The National Institute of Standards and Technology (NIST) has had to adapt to many changes since its inception in 1901. This government organization exists to help ensure compliance and standards surrounding technological use. When it was created, for example, it helped the United States manage electrical power grid use. Today, the NIST has much more sophisticated technology to manage, and the organization recently released an updated policy for password creation.
While the policy is only a requirement for government agencies, corporations and even individual users should pay attention to these changes as they provide safeguards against increasing online threats. So much of our lives is handled online. Banking records, health data, and identifying personal information are all readily available if someone can hack into one of our many interconnected online networks.
Creating a secure password is one of the first lines of defense against cyber attacks, and NIST provides important guidance on what a secure password looks like in today's world.
Why the Changes?
NIST's updated guidelines might come as a surprise to anyone who has been following online security reporting for a while. We have been trained to think that more complex passwords are harder to crack, so we have been told to include at least one capitalized letter, one number, and one symbol. We have also gotten into the habit of requiring people to update their passwords at regular intervals. Both of these measures, however, have been found to cause more problems than they solve.
First of all, people need to be able to remember their passwords. If they cannot remember them, they will end up using the same password across multiple accounts to ease the cognitive burden of trying to keep access to everything. If your bank account, social media profile, email, and favorite recipe site all have the same password, a data breach at one site equates to a data breach across all of your information.
Users get frustrated by complex requirements that make their passwords too hard to remember, and they respond in predictable ways. They will simply add a 1 or a ! to the end of their existing password. When they are required to make a periodic change, they will capitalize a different letter or add a new number. These predictable changes make it easier for people to remember their passwords, but they also make it easier for a hacker to predict the new password as well.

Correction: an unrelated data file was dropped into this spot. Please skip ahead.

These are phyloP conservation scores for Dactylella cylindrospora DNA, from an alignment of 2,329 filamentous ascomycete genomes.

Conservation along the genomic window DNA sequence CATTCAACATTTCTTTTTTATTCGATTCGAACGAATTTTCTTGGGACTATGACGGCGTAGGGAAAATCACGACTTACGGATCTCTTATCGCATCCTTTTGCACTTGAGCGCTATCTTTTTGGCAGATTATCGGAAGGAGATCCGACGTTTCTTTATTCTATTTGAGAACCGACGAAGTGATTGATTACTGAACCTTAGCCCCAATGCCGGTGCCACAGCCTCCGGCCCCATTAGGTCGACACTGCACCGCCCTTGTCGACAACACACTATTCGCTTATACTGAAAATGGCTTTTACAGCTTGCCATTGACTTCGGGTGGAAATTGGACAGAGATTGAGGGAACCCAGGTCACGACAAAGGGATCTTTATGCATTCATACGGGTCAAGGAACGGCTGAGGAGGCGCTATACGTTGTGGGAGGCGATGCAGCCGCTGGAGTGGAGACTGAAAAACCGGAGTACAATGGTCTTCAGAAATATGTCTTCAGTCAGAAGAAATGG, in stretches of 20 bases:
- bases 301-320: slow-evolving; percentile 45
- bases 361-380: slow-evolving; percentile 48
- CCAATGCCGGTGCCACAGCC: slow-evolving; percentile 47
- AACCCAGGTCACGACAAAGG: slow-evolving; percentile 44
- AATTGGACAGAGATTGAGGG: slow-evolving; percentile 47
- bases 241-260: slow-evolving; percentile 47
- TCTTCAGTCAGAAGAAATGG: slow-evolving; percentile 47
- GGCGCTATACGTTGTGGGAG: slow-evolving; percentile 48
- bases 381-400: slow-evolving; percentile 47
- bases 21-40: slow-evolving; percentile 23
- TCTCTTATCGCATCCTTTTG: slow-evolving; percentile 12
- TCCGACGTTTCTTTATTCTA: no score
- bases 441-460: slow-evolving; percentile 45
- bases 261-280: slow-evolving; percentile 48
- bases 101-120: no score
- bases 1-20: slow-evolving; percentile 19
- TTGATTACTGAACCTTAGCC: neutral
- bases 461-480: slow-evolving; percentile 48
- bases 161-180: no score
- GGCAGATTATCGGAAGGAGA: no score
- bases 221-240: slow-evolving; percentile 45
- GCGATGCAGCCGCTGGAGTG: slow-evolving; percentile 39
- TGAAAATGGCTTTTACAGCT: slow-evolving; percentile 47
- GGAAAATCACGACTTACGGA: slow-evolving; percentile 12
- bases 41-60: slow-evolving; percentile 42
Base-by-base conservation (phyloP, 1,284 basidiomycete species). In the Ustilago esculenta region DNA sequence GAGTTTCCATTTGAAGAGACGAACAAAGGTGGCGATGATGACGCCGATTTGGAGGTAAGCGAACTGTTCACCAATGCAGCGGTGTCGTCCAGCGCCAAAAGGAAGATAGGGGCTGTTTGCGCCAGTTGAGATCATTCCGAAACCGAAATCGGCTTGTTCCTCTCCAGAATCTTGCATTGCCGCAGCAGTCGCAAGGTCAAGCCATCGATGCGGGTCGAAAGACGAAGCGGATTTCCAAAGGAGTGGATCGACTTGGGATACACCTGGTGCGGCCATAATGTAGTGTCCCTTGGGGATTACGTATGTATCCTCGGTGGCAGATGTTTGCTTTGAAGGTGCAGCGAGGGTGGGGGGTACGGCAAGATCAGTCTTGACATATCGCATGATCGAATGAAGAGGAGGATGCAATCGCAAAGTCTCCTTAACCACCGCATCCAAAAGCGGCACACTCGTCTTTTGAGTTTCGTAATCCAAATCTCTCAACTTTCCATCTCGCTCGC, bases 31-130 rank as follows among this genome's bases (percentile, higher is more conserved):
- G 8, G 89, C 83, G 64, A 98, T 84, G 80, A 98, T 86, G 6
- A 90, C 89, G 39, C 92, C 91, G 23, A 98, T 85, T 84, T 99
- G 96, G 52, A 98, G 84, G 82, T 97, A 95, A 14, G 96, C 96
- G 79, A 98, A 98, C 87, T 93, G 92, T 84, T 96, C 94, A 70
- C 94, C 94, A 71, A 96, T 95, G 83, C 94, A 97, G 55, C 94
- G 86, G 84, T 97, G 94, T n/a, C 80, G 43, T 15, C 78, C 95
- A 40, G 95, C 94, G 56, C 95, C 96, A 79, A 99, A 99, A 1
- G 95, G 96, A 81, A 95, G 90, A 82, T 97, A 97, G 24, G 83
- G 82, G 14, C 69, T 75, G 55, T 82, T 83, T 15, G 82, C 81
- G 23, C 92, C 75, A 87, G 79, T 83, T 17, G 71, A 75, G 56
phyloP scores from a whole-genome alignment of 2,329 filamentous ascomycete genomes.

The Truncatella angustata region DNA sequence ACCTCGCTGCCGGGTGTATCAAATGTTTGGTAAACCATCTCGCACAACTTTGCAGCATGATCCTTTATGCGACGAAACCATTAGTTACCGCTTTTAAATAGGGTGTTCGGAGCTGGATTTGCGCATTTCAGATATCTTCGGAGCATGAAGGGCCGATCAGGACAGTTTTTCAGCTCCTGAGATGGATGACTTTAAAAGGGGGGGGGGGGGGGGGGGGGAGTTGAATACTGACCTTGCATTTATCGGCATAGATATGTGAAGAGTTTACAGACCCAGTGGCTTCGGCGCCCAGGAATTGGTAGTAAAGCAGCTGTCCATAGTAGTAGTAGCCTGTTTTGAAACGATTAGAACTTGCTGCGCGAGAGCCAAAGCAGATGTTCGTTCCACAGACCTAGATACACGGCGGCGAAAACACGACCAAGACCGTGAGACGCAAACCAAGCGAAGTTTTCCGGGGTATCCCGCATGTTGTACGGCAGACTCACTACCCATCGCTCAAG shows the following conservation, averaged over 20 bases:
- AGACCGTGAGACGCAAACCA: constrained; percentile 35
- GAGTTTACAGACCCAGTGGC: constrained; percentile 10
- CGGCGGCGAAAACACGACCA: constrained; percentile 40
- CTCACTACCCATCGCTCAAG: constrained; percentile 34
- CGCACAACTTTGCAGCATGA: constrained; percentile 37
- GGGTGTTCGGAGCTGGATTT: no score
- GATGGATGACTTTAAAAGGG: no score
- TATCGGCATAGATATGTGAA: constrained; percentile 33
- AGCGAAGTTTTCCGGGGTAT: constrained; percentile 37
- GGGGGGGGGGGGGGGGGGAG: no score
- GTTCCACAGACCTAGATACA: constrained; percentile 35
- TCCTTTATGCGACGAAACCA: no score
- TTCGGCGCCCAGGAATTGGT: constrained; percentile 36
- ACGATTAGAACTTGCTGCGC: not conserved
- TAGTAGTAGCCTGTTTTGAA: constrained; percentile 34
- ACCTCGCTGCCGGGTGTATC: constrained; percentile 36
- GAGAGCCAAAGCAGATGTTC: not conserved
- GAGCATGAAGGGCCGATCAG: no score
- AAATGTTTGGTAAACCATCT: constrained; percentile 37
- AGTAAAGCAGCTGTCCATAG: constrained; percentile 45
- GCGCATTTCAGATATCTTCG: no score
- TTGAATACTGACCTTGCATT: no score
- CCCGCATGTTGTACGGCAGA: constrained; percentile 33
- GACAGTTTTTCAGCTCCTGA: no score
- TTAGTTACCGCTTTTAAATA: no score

In short, any habit that makes cracking "the code" easier on the user also makes it easier on the hackers we are trying to keep out. So what can we do instead?
The new guidelines share some common characteristics. All of them aim to make using the passwords easier for the user, which in turn allows them to become longer and more complex without jeopardizing security. Here is a summary of the new guidelines.
- Stop Automatically Resetting Passwords- While agencies and companies require mandatory resets as a security measure, the frustration it causes users results in predictable passwords that are easy to change with only tiny additions. This makes them more vulnerable to attack.
- Add "Show Password" Functionality- Users pick short passwords because they are afraid of making typos when they register. Allowing them to see the entire password they typed encourages them to choose longer, more complex options with confidence.
- Allow Users to Paste- Many users are storing their long, complex, and unique passwords in password keepers. Allowing them to paste these into the password box encourages users to create passwords for each account since they will not have to remember each one.
- Create a "Blacklist"- Some passwords are simply too common. Do not allow users to create passwords with easy-to-guess patterns or words derived from their username.
- Stop Using Personal Security Questions- Hackers are onto the trend of asking personal questions to override password protections, and there are many social media "games" that are designed to help attackers get this information. Don't allow users to log in using their grandma's maiden name or their high school mascot.
- Multi-Factor Authenticity is Key- A single password is not safe enough, but multi-factor authentication (like sending a passcode to a user's cell phone or requiring a thumbprint) helps ensure that data breaches remain unlikely.
Thinking about online security, especially if you are responsible for a lot of sensitive data, can be intimidating. If it is time to update your security procedures, you can count on the experts at Total Computer Solutions to provide you with up-to-date, secure assistance. If you would like more information on creating a password policy for your organization, contact Total Computer Solutions at 336.804.8449 or fill out a form here.